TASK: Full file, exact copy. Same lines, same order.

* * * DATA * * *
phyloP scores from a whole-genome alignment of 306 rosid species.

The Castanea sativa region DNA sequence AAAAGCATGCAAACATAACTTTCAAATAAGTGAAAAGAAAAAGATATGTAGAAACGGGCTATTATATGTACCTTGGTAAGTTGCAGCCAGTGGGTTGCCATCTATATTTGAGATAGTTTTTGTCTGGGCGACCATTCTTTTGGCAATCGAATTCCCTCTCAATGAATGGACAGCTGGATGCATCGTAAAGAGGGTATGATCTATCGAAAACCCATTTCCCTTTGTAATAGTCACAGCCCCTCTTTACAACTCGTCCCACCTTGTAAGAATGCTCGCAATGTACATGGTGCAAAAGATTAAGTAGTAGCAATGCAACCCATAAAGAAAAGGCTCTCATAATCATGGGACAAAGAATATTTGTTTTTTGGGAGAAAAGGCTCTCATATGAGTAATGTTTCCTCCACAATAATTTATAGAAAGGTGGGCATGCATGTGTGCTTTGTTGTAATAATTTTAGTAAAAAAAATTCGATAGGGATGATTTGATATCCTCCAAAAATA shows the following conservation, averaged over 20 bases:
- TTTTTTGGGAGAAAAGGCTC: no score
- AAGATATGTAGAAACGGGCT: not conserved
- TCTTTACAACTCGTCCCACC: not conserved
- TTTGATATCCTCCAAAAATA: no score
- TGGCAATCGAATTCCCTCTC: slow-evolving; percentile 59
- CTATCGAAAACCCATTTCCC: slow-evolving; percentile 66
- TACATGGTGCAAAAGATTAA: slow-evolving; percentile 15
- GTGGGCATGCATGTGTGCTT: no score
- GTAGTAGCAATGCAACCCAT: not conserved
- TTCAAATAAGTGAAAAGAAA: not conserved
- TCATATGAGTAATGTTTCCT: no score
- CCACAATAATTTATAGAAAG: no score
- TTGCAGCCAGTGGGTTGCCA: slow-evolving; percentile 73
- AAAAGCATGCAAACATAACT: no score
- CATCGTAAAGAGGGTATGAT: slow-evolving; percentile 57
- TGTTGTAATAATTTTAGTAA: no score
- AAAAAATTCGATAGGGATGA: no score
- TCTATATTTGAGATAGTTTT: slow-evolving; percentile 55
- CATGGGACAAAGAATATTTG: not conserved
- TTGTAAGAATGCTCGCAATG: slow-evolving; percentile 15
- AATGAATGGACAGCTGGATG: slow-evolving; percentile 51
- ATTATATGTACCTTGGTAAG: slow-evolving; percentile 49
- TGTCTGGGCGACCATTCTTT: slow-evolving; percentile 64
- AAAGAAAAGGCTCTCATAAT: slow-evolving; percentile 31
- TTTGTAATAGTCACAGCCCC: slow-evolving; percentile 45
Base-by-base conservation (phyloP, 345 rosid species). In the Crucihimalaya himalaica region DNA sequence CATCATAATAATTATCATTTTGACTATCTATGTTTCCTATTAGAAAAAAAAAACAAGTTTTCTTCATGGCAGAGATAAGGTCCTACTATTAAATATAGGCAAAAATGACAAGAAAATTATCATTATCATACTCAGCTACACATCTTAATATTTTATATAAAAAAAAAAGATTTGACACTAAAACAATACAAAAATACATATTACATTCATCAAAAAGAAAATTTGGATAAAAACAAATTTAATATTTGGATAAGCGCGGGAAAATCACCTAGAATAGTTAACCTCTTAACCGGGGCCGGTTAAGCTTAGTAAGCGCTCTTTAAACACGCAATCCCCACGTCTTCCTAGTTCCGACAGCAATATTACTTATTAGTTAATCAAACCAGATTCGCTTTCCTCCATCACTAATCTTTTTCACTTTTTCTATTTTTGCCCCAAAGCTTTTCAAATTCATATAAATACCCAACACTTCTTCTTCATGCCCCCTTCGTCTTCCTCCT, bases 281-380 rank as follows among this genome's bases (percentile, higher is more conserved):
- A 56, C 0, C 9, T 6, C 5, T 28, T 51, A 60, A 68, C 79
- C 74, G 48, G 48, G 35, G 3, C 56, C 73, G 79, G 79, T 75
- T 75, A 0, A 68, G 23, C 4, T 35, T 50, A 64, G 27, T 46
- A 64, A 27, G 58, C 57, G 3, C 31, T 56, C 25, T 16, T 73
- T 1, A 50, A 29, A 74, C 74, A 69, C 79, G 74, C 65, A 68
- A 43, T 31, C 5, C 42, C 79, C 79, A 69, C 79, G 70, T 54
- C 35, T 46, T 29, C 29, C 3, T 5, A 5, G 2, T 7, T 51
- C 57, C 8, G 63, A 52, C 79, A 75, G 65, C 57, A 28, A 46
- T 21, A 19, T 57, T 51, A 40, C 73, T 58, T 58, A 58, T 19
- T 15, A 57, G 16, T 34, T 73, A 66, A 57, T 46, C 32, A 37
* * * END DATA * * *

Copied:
phyloP scores from a whole-genome alignment of 306 rosid species.

The Castanea sativa region DNA sequence AAAAGCATGCAAACATAACTTTCAAATAAGTGAAAAGAAAAAGATATGTAGAAACGGGCTATTATATGTACCTTGGTAAGTTGCAGCCAGTGGGTTGCCATCTATATTTGAGATAGTTTTTGTCTGGGCGACCATTCTTTTGGCAATCGAATTCCCTCTCAATGAATGGACAGCTGGATGCATCGTAAAGAGGGTATGATCTATCGAAAACCCATTTCCCTTTGTAATAGTCACAGCCCCTCTTTACAACTCGTCCCACCTTGTAAGAATGCTCGCAATGTACATGGTGCAAAAGATTAAGTAGTAGCAATGCAACCCATAAAGAAAAGGCTCTCATAATCATGGGACAAAGAATATTTGTTTTTTGGGAGAAAAGGCTCTCATATGAGTAATGTTTCCTCCACAATAATTTATAGAAAGGTGGGCATGCATGTGTGCTTTGTTGTAATAATTTTAGTAAAAAAAATTCGATAGGGATGATTTGATATCCTCCAAAAATA shows the following conservation, averaged over 20 bases:
- TTTTTTGGGAGAAAAGGCTC: no score
- AAGATATGTAGAAACGGGCT: not conserved
- TCTTTACAACTCGTCCCACC: not conserved
- TTTGATATCCTCCAAAAATA: no score
- TGGCAATCGAATTCCCTCTC: slow-evolving; percentile 59
- CTATCGAAAACCCATTTCCC: slow-evolving; percentile 66
- TACATGGTGCAAAAGATTAA: slow-evolving; percentile 15
- GTGGGCATGCATGTGTGCTT: no score
- GTAGTAGCAATGCAACCCAT: not conserved
- TTCAAATAAGTGAAAAGAAA: not conserved
- TCATATGAGTAATGTTTCCT: no score
- CCACAATAATTTATAGAAAG: no score
- TTGCAGCCAGTGGGTTGCCA: slow-evolving; percentile 73
- AAAAGCATGCAAACATAACT: no score
- CATCGTAAAGAGGGTATGAT: slow-evolving; percentile 57
- TGTTGTAATAATTTTAGTAA: no score
- AAAAAATTCGATAGGGATGA: no score
- TCTATATTTGAGATAGTTTT: slow-evolving; percentile 55
- CATGGGACAAAGAATATTTG: not conserved
- TTGTAAGAATGCTCGCAATG: slow-evolving; percentile 15
- AATGAATGGACAGCTGGATG: slow-evolving; percentile 51
- ATTATATGTACCTTGGTAAG: slow-evolving; percentile 49
- TGTCTGGGCGACCATTCTTT: slow-evolving; percentile 64
- AAAGAAAAGGCTCTCATAAT: slow-evolving; percentile 31
- TTTGTAATAGTCACAGCCCC: slow-evolving; percentile 45
Base-by-base conservation (phyloP, 345 rosid species). In the Crucihimalaya himalaica region DNA sequence CATCATAATAATTATCATTTTGACTATCTATGTTTCCTATTAGAAAAAAAAAACAAGTTTTCTTCATGGCAGAGATAAGGTCCTACTATTAAATATAGGCAAAAATGACAAGAAAATTATCATTATCATACTCAGCTACACATCTTAATATTTTATATAAAAAAAAAAGATTTGACACTAAAACAATACAAAAATACATATTACATTCATCAAAAAGAAAATTTGGATAAAAACAAATTTAATATTTGGATAAGCGCGGGAAAATCACCTAGAATAGTTAACCTCTTAACCGGGGCCGGTTAAGCTTAGTAAGCGCTCTTTAAACACGCAATCCCCACGTCTTCCTAGTTCCGACAGCAATATTACTTATTAGTTAATCAAACCAGATTCGCTTTCCTCCATCACTAATCTTTTTCACTTTTTCTATTTTTGCCCCAAAGCTTTTCAAATTCATATAAATACCCAACACTTCTTCTTCATGCCCCCTTCGTCTTCCTCCT, bases 281-380 rank as follows among this genome's bases (percentile, higher is more conserved):
- A 56, C 0, C 9, T 6, C 5, T 28, T 51, A 60, A 68, C 79
- C 74, G 48, G 48, G 35, G 3, C 56, C 73, G 79, G 79, T 75
- T 75, A 0, A 68, G 23, C 4, T 35, T 50, A 64, G 27, T 46
- A 64, A 27, G 58, C 57, G 3, C 31, T 56, C 25, T 16, T 73
- T 1, A 50, A 29, A 74, C 74, A 69, C 79, G 74, C 65, A 68
- A 43, T 31, C 5, C 42, C 79, C 79, A 69, C 79, G 70, T 54
- C 35, T 46, T 29, C 29, C 3, T 5, A 5, G 2, T 7, T 51
- C 57, C 8, G 63, A 52, C 79, A 75, G 65, C 57, A 28, A 46
- T 21, A 19, T 57, T 51, A 40, C 73, T 58, T 58, A 58, T 19
- T 15, A 57, G 16, T 34, T 73, A 66, A 57, T 46, C 32, A 37